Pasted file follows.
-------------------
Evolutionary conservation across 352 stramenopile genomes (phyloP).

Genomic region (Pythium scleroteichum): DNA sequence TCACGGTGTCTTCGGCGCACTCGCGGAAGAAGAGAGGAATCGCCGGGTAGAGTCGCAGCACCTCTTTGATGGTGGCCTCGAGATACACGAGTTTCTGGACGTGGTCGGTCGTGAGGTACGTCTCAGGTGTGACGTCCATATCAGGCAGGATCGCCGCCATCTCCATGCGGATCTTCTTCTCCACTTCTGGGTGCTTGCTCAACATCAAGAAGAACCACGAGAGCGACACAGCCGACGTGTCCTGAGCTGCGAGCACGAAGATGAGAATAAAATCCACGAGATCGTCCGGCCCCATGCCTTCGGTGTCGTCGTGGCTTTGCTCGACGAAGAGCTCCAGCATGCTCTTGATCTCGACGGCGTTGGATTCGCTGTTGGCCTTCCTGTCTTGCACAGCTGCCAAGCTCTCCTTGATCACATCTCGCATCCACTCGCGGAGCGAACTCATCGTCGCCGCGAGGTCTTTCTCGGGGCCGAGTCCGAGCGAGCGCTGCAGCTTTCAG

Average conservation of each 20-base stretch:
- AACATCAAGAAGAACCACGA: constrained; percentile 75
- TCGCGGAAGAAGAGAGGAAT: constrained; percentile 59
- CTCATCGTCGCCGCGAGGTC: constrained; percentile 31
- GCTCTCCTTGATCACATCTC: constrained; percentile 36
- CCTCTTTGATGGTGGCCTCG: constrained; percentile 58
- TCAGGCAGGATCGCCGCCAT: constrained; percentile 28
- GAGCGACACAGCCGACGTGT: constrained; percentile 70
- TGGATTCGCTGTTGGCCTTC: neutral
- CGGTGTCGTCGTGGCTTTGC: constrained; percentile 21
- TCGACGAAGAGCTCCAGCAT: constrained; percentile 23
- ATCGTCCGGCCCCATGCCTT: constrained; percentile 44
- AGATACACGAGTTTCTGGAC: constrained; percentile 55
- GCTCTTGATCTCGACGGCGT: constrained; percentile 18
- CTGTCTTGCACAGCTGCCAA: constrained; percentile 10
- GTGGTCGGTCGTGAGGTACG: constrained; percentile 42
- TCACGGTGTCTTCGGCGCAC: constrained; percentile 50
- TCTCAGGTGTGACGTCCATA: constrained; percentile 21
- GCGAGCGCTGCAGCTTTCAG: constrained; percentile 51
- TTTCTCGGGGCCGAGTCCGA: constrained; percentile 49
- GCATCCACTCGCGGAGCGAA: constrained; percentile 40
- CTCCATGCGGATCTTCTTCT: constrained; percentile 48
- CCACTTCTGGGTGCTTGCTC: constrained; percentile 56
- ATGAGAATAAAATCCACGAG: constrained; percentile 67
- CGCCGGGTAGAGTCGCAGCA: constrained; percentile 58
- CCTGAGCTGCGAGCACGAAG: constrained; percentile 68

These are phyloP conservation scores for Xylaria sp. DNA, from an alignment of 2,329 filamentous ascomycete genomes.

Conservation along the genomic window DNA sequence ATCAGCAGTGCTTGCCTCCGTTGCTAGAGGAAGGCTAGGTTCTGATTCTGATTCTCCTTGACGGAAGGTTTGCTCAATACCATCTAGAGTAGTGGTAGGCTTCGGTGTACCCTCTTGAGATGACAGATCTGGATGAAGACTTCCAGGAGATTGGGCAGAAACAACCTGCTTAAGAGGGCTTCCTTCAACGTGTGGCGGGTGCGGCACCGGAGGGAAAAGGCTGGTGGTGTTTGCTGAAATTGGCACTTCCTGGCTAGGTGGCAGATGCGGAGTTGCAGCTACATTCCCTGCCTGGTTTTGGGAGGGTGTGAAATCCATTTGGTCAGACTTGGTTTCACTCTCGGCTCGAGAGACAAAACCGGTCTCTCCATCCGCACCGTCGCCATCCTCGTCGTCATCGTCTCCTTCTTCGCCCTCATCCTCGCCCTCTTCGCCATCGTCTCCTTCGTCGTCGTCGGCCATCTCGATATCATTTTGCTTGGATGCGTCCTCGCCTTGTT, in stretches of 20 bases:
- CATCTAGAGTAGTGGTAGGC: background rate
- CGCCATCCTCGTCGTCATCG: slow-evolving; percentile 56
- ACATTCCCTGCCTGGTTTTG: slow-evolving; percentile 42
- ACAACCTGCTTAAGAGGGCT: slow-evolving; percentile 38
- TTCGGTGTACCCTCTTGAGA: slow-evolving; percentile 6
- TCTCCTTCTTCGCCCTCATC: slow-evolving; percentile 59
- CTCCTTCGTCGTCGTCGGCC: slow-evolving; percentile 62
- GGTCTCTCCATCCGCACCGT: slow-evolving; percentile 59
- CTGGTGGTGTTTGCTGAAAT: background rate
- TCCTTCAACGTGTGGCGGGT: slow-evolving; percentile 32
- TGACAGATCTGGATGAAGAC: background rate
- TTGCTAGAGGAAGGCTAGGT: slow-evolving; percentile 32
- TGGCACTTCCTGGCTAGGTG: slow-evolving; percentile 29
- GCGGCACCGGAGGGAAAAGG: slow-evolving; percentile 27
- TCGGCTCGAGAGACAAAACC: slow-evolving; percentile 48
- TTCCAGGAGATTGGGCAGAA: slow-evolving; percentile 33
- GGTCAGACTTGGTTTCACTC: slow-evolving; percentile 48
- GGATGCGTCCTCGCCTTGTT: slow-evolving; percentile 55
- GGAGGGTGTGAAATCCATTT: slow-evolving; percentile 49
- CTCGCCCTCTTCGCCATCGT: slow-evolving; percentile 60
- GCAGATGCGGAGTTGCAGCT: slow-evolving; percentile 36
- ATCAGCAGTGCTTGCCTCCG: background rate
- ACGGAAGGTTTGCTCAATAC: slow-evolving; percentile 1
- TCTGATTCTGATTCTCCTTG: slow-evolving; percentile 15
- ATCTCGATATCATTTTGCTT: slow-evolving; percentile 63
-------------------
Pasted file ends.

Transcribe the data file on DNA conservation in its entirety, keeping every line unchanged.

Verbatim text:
Evolutionary conservation across 352 stramenopile genomes (phyloP).

Genomic region (Pythium scleroteichum): DNA sequence TCACGGTGTCTTCGGCGCACTCGCGGAAGAAGAGAGGAATCGCCGGGTAGAGTCGCAGCACCTCTTTGATGGTGGCCTCGAGATACACGAGTTTCTGGACGTGGTCGGTCGTGAGGTACGTCTCAGGTGTGACGTCCATATCAGGCAGGATCGCCGCCATCTCCATGCGGATCTTCTTCTCCACTTCTGGGTGCTTGCTCAACATCAAGAAGAACCACGAGAGCGACACAGCCGACGTGTCCTGAGCTGCGAGCACGAAGATGAGAATAAAATCCACGAGATCGTCCGGCCCCATGCCTTCGGTGTCGTCGTGGCTTTGCTCGACGAAGAGCTCCAGCATGCTCTTGATCTCGACGGCGTTGGATTCGCTGTTGGCCTTCCTGTCTTGCACAGCTGCCAAGCTCTCCTTGATCACATCTCGCATCCACTCGCGGAGCGAACTCATCGTCGCCGCGAGGTCTTTCTCGGGGCCGAGTCCGAGCGAGCGCTGCAGCTTTCAG

Average conservation of each 20-base stretch:
- AACATCAAGAAGAACCACGA: constrained; percentile 75
- TCGCGGAAGAAGAGAGGAAT: constrained; percentile 59
- CTCATCGTCGCCGCGAGGTC: constrained; percentile 31
- GCTCTCCTTGATCACATCTC: constrained; percentile 36
- CCTCTTTGATGGTGGCCTCG: constrained; percentile 58
- TCAGGCAGGATCGCCGCCAT: constrained; percentile 28
- GAGCGACACAGCCGACGTGT: constrained; percentile 70
- TGGATTCGCTGTTGGCCTTC: neutral
- CGGTGTCGTCGTGGCTTTGC: constrained; percentile 21
- TCGACGAAGAGCTCCAGCAT: constrained; percentile 23
- ATCGTCCGGCCCCATGCCTT: constrained; percentile 44
- AGATACACGAGTTTCTGGAC: constrained; percentile 55
- GCTCTTGATCTCGACGGCGT: constrained; percentile 18
- CTGTCTTGCACAGCTGCCAA: constrained; percentile 10
- GTGGTCGGTCGTGAGGTACG: constrained; percentile 42
- TCACGGTGTCTTCGGCGCAC: constrained; percentile 50
- TCTCAGGTGTGACGTCCATA: constrained; percentile 21
- GCGAGCGCTGCAGCTTTCAG: constrained; percentile 51
- TTTCTCGGGGCCGAGTCCGA: constrained; percentile 49
- GCATCCACTCGCGGAGCGAA: constrained; percentile 40
- CTCCATGCGGATCTTCTTCT: constrained; percentile 48
- CCACTTCTGGGTGCTTGCTC: constrained; percentile 56
- ATGAGAATAAAATCCACGAG: constrained; percentile 67
- CGCCGGGTAGAGTCGCAGCA: constrained; percentile 58
- CCTGAGCTGCGAGCACGAAG: constrained; percentile 68

These are phyloP conservation scores for Xylaria sp. DNA, from an alignment of 2,329 filamentous ascomycete genomes.

Conservation along the genomic window DNA sequence ATCAGCAGTGCTTGCCTCCGTTGCTAGAGGAAGGCTAGGTTCTGATTCTGATTCTCCTTGACGGAAGGTTTGCTCAATACCATCTAGAGTAGTGGTAGGCTTCGGTGTACCCTCTTGAGATGACAGATCTGGATGAAGACTTCCAGGAGATTGGGCAGAAACAACCTGCTTAAGAGGGCTTCCTTCAACGTGTGGCGGGTGCGGCACCGGAGGGAAAAGGCTGGTGGTGTTTGCTGAAATTGGCACTTCCTGGCTAGGTGGCAGATGCGGAGTTGCAGCTACATTCCCTGCCTGGTTTTGGGAGGGTGTGAAATCCATTTGGTCAGACTTGGTTTCACTCTCGGCTCGAGAGACAAAACCGGTCTCTCCATCCGCACCGTCGCCATCCTCGTCGTCATCGTCTCCTTCTTCGCCCTCATCCTCGCCCTCTTCGCCATCGTCTCCTTCGTCGTCGTCGGCCATCTCGATATCATTTTGCTTGGATGCGTCCTCGCCTTGTT, in stretches of 20 bases:
- CATCTAGAGTAGTGGTAGGC: background rate
- CGCCATCCTCGTCGTCATCG: slow-evolving; percentile 56
- ACATTCCCTGCCTGGTTTTG: slow-evolving; percentile 42
- ACAACCTGCTTAAGAGGGCT: slow-evolving; percentile 38
- TTCGGTGTACCCTCTTGAGA: slow-evolving; percentile 6
- TCTCCTTCTTCGCCCTCATC: slow-evolving; percentile 59
- CTCCTTCGTCGTCGTCGGCC: slow-evolving; percentile 62
- GGTCTCTCCATCCGCACCGT: slow-evolving; percentile 59
- CTGGTGGTGTTTGCTGAAAT: background rate
- TCCTTCAACGTGTGGCGGGT: slow-evolving; percentile 32
- TGACAGATCTGGATGAAGAC: background rate
- TTGCTAGAGGAAGGCTAGGT: slow-evolving; percentile 32
- TGGCACTTCCTGGCTAGGTG: slow-evolving; percentile 29
- GCGGCACCGGAGGGAAAAGG: slow-evolving; percentile 27
- TCGGCTCGAGAGACAAAACC: slow-evolving; percentile 48
- TTCCAGGAGATTGGGCAGAA: slow-evolving; percentile 33
- GGTCAGACTTGGTTTCACTC: slow-evolving; percentile 48
- GGATGCGTCCTCGCCTTGTT: slow-evolving; percentile 55
- GGAGGGTGTGAAATCCATTT: slow-evolving; percentile 49
- CTCGCCCTCTTCGCCATCGT: slow-evolving; percentile 60
- GCAGATGCGGAGTTGCAGCT: slow-evolving; percentile 36
- ATCAGCAGTGCTTGCCTCCG: background rate
- ACGGAAGGTTTGCTCAATAC: slow-evolving; percentile 1
- TCTGATTCTGATTCTCCTTG: slow-evolving; percentile 15
- ATCTCGATATCATTTTGCTT: slow-evolving; percentile 63